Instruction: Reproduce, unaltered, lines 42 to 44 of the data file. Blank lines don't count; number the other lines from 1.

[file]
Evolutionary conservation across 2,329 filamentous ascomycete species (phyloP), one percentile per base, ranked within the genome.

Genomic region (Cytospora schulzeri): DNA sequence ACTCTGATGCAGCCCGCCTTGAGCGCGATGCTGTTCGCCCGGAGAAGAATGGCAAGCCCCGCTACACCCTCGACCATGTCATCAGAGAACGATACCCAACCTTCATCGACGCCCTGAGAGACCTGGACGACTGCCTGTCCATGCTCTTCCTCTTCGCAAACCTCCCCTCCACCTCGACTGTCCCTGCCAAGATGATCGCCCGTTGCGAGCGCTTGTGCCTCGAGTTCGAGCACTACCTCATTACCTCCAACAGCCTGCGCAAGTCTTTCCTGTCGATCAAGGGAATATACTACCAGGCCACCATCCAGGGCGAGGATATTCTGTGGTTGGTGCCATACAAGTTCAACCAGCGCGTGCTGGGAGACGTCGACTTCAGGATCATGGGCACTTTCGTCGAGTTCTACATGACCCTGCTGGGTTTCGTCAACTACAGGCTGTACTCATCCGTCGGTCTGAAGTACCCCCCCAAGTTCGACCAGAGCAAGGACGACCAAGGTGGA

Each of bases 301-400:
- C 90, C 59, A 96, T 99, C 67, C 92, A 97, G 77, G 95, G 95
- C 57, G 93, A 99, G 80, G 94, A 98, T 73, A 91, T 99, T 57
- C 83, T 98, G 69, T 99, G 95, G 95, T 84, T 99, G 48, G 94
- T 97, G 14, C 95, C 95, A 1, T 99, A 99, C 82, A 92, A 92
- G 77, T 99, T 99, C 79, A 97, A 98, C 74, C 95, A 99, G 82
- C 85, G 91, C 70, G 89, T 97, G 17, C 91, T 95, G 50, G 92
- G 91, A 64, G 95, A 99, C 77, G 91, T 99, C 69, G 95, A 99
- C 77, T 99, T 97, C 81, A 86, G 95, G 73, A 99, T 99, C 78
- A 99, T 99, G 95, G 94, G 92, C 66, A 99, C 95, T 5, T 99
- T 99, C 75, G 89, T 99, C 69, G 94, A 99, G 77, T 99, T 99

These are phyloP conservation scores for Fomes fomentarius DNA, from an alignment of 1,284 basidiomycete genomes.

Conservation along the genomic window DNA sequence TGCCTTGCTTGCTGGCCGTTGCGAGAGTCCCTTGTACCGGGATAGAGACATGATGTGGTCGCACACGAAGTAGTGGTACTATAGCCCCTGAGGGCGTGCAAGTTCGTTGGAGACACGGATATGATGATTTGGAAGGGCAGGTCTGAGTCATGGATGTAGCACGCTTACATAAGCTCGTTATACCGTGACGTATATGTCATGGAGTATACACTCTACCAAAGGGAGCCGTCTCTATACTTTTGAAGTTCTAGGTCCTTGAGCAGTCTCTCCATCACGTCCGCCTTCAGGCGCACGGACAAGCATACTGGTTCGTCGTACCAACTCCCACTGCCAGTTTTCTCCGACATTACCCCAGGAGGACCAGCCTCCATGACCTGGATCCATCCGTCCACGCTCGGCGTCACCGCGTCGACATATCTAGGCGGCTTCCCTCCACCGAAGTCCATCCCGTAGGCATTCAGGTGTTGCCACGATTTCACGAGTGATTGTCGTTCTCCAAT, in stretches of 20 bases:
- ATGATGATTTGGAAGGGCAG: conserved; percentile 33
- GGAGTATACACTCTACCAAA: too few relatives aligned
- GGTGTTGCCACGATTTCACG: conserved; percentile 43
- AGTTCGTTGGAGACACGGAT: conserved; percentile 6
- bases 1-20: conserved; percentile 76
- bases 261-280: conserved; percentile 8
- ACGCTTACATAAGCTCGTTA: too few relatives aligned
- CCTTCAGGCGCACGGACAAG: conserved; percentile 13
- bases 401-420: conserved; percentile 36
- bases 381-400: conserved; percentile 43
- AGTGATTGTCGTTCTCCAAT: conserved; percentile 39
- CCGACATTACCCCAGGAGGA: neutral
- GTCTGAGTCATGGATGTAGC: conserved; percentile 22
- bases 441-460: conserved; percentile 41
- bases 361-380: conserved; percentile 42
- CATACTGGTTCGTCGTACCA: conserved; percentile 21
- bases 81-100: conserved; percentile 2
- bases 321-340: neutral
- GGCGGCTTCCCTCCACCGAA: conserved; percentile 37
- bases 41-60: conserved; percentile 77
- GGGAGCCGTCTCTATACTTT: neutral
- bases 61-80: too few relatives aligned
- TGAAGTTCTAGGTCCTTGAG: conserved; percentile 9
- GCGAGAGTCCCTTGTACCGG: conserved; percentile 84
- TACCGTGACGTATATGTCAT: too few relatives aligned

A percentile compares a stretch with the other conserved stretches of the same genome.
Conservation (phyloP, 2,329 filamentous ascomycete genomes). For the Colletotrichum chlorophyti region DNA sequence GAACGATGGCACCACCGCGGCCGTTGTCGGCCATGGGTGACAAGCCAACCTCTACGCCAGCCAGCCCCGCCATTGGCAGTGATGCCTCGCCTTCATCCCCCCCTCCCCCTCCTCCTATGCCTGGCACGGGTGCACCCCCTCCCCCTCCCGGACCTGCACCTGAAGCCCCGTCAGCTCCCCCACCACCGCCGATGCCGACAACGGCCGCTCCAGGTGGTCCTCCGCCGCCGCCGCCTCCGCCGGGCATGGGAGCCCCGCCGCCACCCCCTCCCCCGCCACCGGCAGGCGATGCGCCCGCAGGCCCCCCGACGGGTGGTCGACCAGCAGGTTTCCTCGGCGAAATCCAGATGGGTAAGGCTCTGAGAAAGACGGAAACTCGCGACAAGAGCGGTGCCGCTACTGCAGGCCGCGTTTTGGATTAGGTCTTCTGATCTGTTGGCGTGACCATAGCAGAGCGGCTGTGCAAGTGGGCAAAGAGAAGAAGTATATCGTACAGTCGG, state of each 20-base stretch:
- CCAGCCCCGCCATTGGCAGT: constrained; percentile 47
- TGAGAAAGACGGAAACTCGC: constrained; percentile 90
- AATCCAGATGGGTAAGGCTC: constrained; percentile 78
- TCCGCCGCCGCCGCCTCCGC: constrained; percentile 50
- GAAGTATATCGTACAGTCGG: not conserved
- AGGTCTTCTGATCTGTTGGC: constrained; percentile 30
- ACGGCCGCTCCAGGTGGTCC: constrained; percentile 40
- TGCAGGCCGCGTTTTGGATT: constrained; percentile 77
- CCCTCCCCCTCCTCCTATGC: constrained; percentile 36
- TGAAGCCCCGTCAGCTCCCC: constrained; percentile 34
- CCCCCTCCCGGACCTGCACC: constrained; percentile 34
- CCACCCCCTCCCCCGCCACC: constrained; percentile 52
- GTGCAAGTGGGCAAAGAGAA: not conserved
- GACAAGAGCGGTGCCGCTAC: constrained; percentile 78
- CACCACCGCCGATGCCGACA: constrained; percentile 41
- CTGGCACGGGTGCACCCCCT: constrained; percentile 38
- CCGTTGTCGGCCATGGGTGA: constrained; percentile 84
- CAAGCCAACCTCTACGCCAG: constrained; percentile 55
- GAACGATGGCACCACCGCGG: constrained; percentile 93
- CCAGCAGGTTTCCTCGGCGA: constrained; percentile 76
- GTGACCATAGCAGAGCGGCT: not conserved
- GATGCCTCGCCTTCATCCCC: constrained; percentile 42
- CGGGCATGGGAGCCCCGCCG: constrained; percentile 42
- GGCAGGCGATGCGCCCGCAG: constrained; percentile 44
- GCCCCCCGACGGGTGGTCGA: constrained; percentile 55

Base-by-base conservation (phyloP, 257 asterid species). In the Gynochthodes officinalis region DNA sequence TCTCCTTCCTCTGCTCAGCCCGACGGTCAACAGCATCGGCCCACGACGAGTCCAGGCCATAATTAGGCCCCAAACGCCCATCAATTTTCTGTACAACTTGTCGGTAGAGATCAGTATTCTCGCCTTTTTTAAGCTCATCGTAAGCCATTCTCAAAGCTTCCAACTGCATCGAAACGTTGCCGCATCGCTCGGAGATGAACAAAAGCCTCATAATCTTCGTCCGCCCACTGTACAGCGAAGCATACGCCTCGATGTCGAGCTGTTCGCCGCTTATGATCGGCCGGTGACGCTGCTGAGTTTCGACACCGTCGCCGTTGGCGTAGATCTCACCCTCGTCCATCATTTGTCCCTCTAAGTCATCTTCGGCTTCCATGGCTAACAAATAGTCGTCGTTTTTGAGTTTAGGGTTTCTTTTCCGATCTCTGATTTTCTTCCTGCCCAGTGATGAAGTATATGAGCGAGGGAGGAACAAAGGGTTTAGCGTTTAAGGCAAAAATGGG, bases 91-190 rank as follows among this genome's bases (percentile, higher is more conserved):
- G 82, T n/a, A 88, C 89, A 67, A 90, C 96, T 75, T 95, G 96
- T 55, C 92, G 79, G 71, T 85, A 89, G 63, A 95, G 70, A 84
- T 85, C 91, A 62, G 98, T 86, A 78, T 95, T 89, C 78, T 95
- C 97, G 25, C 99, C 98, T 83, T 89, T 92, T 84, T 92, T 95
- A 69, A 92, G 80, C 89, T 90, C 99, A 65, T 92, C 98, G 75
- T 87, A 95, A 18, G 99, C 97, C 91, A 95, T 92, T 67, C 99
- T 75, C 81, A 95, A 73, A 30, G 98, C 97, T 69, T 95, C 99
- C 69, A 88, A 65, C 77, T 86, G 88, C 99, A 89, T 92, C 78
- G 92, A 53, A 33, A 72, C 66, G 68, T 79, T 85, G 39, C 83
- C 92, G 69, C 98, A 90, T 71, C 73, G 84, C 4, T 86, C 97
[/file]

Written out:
Conservation (phyloP, 2,329 filamentous ascomycete genomes). For the Colletotrichum chlorophyti region DNA sequence GAACGATGGCACCACCGCGGCCGTTGTCGGCCATGGGTGACAAGCCAACCTCTACGCCAGCCAGCCCCGCCATTGGCAGTGATGCCTCGCCTTCATCCCCCCCTCCCCCTCCTCCTATGCCTGGCACGGGTGCACCCCCTCCCCCTCCCGGACCTGCACCTGAAGCCCCGTCAGCTCCCCCACCACCGCCGATGCCGACAACGGCCGCTCCAGGTGGTCCTCCGCCGCCGCCGCCTCCGCCGGGCATGGGAGCCCCGCCGCCACCCCCTCCCCCGCCACCGGCAGGCGATGCGCCCGCAGGCCCCCCGACGGGTGGTCGACCAGCAGGTTTCCTCGGCGAAATCCAGATGGGTAAGGCTCTGAGAAAGACGGAAACTCGCGACAAGAGCGGTGCCGCTACTGCAGGCCGCGTTTTGGATTAGGTCTTCTGATCTGTTGGCGTGACCATAGCAGAGCGGCTGTGCAAGTGGGCAAAGAGAAGAAGTATATCGTACAGTCGG, state of each 20-base stretch:
- CCAGCCCCGCCATTGGCAGT: constrained; percentile 47
- TGAGAAAGACGGAAACTCGC: constrained; percentile 90